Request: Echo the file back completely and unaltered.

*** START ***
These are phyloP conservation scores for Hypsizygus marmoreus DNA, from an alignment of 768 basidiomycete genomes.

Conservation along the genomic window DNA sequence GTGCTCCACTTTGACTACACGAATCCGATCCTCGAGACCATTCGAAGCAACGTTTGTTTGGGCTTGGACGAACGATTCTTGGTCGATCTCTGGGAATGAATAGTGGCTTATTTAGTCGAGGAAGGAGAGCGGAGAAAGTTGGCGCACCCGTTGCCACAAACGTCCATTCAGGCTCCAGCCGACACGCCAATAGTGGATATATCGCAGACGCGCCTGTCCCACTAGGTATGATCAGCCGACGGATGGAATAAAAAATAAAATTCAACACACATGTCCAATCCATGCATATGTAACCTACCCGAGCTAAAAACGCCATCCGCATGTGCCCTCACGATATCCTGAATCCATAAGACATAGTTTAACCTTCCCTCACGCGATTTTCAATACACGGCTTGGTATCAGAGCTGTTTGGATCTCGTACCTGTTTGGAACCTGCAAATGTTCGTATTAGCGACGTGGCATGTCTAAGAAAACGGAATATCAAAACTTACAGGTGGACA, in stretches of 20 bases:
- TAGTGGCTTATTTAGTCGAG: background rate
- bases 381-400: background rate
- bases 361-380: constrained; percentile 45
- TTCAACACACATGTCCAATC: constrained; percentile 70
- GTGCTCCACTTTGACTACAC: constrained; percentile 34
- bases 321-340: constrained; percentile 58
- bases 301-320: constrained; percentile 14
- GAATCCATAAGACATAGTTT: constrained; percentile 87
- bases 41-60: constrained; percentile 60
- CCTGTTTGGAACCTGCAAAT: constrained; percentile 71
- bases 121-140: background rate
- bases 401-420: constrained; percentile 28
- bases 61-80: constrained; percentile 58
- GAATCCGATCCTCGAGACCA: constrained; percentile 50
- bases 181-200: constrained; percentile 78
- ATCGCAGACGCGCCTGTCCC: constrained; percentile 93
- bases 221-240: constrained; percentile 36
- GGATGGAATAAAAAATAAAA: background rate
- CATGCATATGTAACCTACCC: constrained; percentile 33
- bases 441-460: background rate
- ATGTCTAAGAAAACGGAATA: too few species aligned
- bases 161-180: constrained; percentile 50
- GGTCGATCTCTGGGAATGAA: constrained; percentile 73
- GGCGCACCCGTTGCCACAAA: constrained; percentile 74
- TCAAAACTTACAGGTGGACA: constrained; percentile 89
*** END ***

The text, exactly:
These are phyloP conservation scores for Hypsizygus marmoreus DNA, from an alignment of 768 basidiomycete genomes.

Conservation along the genomic window DNA sequence GTGCTCCACTTTGACTACACGAATCCGATCCTCGAGACCATTCGAAGCAACGTTTGTTTGGGCTTGGACGAACGATTCTTGGTCGATCTCTGGGAATGAATAGTGGCTTATTTAGTCGAGGAAGGAGAGCGGAGAAAGTTGGCGCACCCGTTGCCACAAACGTCCATTCAGGCTCCAGCCGACACGCCAATAGTGGATATATCGCAGACGCGCCTGTCCCACTAGGTATGATCAGCCGACGGATGGAATAAAAAATAAAATTCAACACACATGTCCAATCCATGCATATGTAACCTACCCGAGCTAAAAACGCCATCCGCATGTGCCCTCACGATATCCTGAATCCATAAGACATAGTTTAACCTTCCCTCACGCGATTTTCAATACACGGCTTGGTATCAGAGCTGTTTGGATCTCGTACCTGTTTGGAACCTGCAAATGTTCGTATTAGCGACGTGGCATGTCTAAGAAAACGGAATATCAAAACTTACAGGTGGACA, in stretches of 20 bases:
- TAGTGGCTTATTTAGTCGAG: background rate
- bases 381-400: background rate
- bases 361-380: constrained; percentile 45
- TTCAACACACATGTCCAATC: constrained; percentile 70
- GTGCTCCACTTTGACTACAC: constrained; percentile 34
- bases 321-340: constrained; percentile 58
- bases 301-320: constrained; percentile 14
- GAATCCATAAGACATAGTTT: constrained; percentile 87
- bases 41-60: constrained; percentile 60
- CCTGTTTGGAACCTGCAAAT: constrained; percentile 71
- bases 121-140: background rate
- bases 401-420: constrained; percentile 28
- bases 61-80: constrained; percentile 58
- GAATCCGATCCTCGAGACCA: constrained; percentile 50
- bases 181-200: constrained; percentile 78
- ATCGCAGACGCGCCTGTCCC: constrained; percentile 93
- bases 221-240: constrained; percentile 36
- GGATGGAATAAAAAATAAAA: background rate
- CATGCATATGTAACCTACCC: constrained; percentile 33
- bases 441-460: background rate
- ATGTCTAAGAAAACGGAATA: too few species aligned
- bases 161-180: constrained; percentile 50
- GGTCGATCTCTGGGAATGAA: constrained; percentile 73
- GGCGCACCCGTTGCCACAAA: constrained; percentile 74
- TCAAAACTTACAGGTGGACA: constrained; percentile 89